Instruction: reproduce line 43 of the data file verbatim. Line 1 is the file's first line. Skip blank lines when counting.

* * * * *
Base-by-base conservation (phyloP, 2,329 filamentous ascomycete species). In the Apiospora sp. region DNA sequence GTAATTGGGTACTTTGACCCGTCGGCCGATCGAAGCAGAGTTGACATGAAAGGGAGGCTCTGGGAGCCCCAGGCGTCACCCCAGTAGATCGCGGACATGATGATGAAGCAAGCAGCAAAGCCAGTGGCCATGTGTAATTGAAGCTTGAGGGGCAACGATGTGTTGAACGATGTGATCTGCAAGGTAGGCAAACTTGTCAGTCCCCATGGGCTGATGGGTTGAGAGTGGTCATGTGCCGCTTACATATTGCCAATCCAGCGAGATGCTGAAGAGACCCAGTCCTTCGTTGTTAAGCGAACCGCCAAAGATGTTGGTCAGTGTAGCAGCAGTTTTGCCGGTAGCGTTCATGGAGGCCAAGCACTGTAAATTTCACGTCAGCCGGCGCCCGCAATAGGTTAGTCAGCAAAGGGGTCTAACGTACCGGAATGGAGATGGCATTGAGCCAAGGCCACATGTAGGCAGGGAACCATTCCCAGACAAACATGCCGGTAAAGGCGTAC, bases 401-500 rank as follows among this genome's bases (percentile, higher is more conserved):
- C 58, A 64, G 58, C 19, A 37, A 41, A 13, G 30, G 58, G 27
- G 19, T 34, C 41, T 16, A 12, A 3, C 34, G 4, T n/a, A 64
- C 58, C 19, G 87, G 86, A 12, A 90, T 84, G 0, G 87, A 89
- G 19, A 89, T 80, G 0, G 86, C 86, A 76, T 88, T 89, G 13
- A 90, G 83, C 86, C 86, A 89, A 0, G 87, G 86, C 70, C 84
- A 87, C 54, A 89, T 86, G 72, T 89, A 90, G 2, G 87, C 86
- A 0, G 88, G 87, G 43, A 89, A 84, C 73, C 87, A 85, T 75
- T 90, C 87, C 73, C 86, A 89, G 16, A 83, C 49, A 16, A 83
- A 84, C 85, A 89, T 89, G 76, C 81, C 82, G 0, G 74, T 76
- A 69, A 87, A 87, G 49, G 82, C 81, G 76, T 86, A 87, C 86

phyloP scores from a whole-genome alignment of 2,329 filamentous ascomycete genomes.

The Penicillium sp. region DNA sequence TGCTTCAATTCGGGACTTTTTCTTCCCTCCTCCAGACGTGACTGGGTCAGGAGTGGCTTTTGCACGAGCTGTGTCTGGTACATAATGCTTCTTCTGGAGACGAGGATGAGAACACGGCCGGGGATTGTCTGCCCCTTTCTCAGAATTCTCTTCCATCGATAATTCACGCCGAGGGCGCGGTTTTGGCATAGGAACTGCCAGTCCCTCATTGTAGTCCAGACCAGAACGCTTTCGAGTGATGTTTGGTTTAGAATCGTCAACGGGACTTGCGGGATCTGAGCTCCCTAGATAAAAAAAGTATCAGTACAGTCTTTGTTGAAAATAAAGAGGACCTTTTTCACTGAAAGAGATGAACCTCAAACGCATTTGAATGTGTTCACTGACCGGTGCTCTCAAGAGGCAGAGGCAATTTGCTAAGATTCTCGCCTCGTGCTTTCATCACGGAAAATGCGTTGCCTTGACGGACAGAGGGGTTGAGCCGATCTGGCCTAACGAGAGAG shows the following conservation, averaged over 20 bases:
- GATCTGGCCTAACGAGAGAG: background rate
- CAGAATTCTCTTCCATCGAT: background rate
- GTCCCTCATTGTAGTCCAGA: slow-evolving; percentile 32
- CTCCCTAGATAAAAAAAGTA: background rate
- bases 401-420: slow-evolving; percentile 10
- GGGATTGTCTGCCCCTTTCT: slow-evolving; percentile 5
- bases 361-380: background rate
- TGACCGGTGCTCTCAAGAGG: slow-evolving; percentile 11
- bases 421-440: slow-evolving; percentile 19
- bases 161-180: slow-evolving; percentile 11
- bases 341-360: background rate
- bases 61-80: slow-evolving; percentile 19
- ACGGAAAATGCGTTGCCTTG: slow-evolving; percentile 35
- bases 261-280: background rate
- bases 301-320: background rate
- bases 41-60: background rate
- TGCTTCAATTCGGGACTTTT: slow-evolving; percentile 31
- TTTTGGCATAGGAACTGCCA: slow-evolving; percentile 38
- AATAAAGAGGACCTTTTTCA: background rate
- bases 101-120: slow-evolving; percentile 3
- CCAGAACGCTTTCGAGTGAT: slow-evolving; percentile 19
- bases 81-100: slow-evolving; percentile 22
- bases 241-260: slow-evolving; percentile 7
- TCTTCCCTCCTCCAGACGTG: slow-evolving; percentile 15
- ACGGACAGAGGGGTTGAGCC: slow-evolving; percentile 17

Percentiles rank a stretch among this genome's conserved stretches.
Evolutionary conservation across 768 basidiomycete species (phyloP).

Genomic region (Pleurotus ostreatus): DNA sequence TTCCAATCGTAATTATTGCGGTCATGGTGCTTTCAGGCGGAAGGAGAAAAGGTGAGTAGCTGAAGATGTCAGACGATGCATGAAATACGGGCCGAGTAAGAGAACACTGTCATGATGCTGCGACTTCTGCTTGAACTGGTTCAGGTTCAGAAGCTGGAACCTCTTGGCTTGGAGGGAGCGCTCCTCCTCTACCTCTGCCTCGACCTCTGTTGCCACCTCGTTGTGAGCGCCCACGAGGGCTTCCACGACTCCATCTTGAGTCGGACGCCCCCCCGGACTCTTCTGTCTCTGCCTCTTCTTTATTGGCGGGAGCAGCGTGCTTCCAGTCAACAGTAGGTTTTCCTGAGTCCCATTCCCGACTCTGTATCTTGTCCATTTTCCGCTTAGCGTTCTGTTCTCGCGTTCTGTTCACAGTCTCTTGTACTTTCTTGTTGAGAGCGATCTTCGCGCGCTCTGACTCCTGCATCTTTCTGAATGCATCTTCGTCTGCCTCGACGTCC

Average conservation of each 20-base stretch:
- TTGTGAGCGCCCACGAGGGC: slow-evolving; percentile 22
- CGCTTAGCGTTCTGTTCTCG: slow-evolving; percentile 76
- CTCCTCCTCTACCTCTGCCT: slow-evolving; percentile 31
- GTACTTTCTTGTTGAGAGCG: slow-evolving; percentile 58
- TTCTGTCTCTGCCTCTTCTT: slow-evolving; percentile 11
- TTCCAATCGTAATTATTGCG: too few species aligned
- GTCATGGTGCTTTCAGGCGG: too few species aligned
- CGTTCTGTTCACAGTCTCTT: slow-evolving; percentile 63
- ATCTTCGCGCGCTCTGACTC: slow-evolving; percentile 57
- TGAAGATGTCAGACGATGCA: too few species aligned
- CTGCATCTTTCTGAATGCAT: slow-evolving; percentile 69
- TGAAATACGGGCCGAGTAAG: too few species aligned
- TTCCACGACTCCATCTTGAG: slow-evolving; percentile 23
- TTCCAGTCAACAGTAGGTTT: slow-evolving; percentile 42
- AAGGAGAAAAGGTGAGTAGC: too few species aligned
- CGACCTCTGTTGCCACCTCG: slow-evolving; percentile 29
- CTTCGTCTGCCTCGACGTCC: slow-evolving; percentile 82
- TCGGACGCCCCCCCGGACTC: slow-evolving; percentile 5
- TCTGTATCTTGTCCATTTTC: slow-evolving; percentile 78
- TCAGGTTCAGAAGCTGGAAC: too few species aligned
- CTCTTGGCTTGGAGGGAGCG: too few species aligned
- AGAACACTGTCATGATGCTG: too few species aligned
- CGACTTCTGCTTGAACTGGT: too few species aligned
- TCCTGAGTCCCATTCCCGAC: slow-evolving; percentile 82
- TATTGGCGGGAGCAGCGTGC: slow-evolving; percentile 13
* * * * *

- TTGTGAGCGCCCACGAGGGC: slow-evolving; percentile 22